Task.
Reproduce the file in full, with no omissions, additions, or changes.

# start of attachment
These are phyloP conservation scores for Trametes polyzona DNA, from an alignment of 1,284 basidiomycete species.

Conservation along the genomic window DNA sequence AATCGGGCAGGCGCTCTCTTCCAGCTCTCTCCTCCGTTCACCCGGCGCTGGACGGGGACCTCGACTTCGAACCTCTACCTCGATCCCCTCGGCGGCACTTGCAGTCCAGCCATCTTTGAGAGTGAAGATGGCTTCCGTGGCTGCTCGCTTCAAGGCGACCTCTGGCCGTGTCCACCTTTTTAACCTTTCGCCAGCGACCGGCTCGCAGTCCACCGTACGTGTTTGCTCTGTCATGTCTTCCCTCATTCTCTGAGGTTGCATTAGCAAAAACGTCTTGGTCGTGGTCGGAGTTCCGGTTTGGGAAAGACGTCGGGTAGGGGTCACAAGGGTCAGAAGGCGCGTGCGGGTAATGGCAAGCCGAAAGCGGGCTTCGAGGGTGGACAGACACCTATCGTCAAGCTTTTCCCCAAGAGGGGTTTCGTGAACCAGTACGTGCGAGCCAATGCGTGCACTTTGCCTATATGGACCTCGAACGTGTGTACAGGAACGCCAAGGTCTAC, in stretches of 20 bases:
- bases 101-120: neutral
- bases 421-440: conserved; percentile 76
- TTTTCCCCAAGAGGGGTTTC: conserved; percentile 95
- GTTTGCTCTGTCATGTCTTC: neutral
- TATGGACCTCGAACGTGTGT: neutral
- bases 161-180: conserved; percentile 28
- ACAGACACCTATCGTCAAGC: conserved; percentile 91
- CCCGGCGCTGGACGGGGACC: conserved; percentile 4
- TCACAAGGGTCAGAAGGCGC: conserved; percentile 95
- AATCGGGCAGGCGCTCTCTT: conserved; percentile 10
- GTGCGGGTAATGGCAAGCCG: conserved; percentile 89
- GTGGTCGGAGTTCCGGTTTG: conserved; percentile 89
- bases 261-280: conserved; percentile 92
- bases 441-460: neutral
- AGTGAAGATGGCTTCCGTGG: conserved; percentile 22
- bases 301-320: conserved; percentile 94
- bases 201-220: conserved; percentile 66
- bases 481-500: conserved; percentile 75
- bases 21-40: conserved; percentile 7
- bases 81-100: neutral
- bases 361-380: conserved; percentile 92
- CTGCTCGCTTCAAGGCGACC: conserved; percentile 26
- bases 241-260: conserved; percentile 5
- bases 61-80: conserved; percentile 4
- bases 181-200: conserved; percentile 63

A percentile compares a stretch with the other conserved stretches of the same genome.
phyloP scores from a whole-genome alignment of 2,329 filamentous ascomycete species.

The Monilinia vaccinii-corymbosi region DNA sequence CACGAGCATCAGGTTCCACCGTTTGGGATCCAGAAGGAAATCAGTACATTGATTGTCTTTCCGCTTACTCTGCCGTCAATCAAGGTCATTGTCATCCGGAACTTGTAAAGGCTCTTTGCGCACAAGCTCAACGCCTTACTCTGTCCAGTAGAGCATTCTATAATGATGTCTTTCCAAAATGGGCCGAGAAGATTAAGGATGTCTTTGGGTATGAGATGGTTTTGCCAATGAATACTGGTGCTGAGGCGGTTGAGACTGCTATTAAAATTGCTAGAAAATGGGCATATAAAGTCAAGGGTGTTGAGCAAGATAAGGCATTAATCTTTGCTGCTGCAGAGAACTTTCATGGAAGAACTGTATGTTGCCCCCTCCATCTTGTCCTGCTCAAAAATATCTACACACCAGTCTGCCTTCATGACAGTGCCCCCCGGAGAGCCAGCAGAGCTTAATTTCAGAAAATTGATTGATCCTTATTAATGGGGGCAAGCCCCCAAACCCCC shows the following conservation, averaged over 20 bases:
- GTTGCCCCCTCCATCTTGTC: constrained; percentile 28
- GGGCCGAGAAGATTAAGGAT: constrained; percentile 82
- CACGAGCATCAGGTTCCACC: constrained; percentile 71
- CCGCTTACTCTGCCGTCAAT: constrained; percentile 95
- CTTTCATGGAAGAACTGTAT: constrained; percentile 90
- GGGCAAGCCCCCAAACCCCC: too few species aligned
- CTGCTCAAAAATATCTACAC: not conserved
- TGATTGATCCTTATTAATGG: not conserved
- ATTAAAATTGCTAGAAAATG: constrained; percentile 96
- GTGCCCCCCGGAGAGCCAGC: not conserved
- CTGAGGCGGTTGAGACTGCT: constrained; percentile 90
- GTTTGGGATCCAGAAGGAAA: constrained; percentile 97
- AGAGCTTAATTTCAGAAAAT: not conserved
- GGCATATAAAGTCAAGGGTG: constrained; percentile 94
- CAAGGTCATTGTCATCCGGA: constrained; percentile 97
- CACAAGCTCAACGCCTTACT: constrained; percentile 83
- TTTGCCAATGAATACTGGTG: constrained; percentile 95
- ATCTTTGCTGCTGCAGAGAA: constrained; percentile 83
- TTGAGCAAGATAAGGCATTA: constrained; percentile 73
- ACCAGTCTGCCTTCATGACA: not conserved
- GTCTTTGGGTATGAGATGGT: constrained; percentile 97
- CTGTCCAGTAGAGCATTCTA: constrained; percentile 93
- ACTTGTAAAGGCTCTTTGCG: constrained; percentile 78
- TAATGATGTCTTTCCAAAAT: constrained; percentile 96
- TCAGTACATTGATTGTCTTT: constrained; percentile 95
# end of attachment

These are phyloP conservation scores for Trametes polyzona DNA, from an alignment of 1,284 basidiomycete species.

Conservation along the genomic window DNA sequence AATCGGGCAGGCGCTCTCTTCCAGCTCTCTCCTCCGTTCACCCGGCGCTGGACGGGGACCTCGACTTCGAACCTCTACCTCGATCCCCTCGGCGGCACTTGCAGTCCAGCCATCTTTGAGAGTGAAGATGGCTTCCGTGGCTGCTCGCTTCAAGGCGACCTCTGGCCGTGTCCACCTTTTTAACCTTTCGCCAGCGACCGGCTCGCAGTCCACCGTACGTGTTTGCTCTGTCATGTCTTCCCTCATTCTCTGAGGTTGCATTAGCAAAAACGTCTTGGTCGTGGTCGGAGTTCCGGTTTGGGAAAGACGTCGGGTAGGGGTCACAAGGGTCAGAAGGCGCGTGCGGGTAATGGCAAGCCGAAAGCGGGCTTCGAGGGTGGACAGACACCTATCGTCAAGCTTTTCCCCAAGAGGGGTTTCGTGAACCAGTACGTGCGAGCCAATGCGTGCACTTTGCCTATATGGACCTCGAACGTGTGTACAGGAACGCCAAGGTCTAC, in stretches of 20 bases:
- bases 101-120: neutral
- bases 421-440: conserved; percentile 76
- TTTTCCCCAAGAGGGGTTTC: conserved; percentile 95
- GTTTGCTCTGTCATGTCTTC: neutral
- TATGGACCTCGAACGTGTGT: neutral
- bases 161-180: conserved; percentile 28
- ACAGACACCTATCGTCAAGC: conserved; percentile 91
- CCCGGCGCTGGACGGGGACC: conserved; percentile 4
- TCACAAGGGTCAGAAGGCGC: conserved; percentile 95
- AATCGGGCAGGCGCTCTCTT: conserved; percentile 10
- GTGCGGGTAATGGCAAGCCG: conserved; percentile 89
- GTGGTCGGAGTTCCGGTTTG: conserved; percentile 89
- bases 261-280: conserved; percentile 92
- bases 441-460: neutral
- AGTGAAGATGGCTTCCGTGG: conserved; percentile 22
- bases 301-320: conserved; percentile 94
- bases 201-220: conserved; percentile 66
- bases 481-500: conserved; percentile 75
- bases 21-40: conserved; percentile 7
- bases 81-100: neutral
- bases 361-380: conserved; percentile 92
- CTGCTCGCTTCAAGGCGACC: conserved; percentile 26
- bases 241-260: conserved; percentile 5
- bases 61-80: conserved; percentile 4
- bases 181-200: conserved; percentile 63

A percentile compares a stretch with the other conserved stretches of the same genome.
phyloP scores from a whole-genome alignment of 2,329 filamentous ascomycete species.

The Monilinia vaccinii-corymbosi region DNA sequence CACGAGCATCAGGTTCCACCGTTTGGGATCCAGAAGGAAATCAGTACATTGATTGTCTTTCCGCTTACTCTGCCGTCAATCAAGGTCATTGTCATCCGGAACTTGTAAAGGCTCTTTGCGCACAAGCTCAACGCCTTACTCTGTCCAGTAGAGCATTCTATAATGATGTCTTTCCAAAATGGGCCGAGAAGATTAAGGATGTCTTTGGGTATGAGATGGTTTTGCCAATGAATACTGGTGCTGAGGCGGTTGAGACTGCTATTAAAATTGCTAGAAAATGGGCATATAAAGTCAAGGGTGTTGAGCAAGATAAGGCATTAATCTTTGCTGCTGCAGAGAACTTTCATGGAAGAACTGTATGTTGCCCCCTCCATCTTGTCCTGCTCAAAAATATCTACACACCAGTCTGCCTTCATGACAGTGCCCCCCGGAGAGCCAGCAGAGCTTAATTTCAGAAAATTGATTGATCCTTATTAATGGGGGCAAGCCCCCAAACCCCC shows the following conservation, averaged over 20 bases:
- GTTGCCCCCTCCATCTTGTC: constrained; percentile 28
- GGGCCGAGAAGATTAAGGAT: constrained; percentile 82
- CACGAGCATCAGGTTCCACC: constrained; percentile 71
- CCGCTTACTCTGCCGTCAAT: constrained; percentile 95
- CTTTCATGGAAGAACTGTAT: constrained; percentile 90
- GGGCAAGCCCCCAAACCCCC: too few species aligned
- CTGCTCAAAAATATCTACAC: not conserved
- TGATTGATCCTTATTAATGG: not conserved
- ATTAAAATTGCTAGAAAATG: constrained; percentile 96
- GTGCCCCCCGGAGAGCCAGC: not conserved
- CTGAGGCGGTTGAGACTGCT: constrained; percentile 90
- GTTTGGGATCCAGAAGGAAA: constrained; percentile 97
- AGAGCTTAATTTCAGAAAAT: not conserved
- GGCATATAAAGTCAAGGGTG: constrained; percentile 94
- CAAGGTCATTGTCATCCGGA: constrained; percentile 97
- CACAAGCTCAACGCCTTACT: constrained; percentile 83
- TTTGCCAATGAATACTGGTG: constrained; percentile 95
- ATCTTTGCTGCTGCAGAGAA: constrained; percentile 83
- TTGAGCAAGATAAGGCATTA: constrained; percentile 73
- ACCAGTCTGCCTTCATGACA: not conserved
- GTCTTTGGGTATGAGATGGT: constrained; percentile 97
- CTGTCCAGTAGAGCATTCTA: constrained; percentile 93
- ACTTGTAAAGGCTCTTTGCG: constrained; percentile 78
- TAATGATGTCTTTCCAAAAT: constrained; percentile 96
- TCAGTACATTGATTGTCTTT: constrained; percentile 95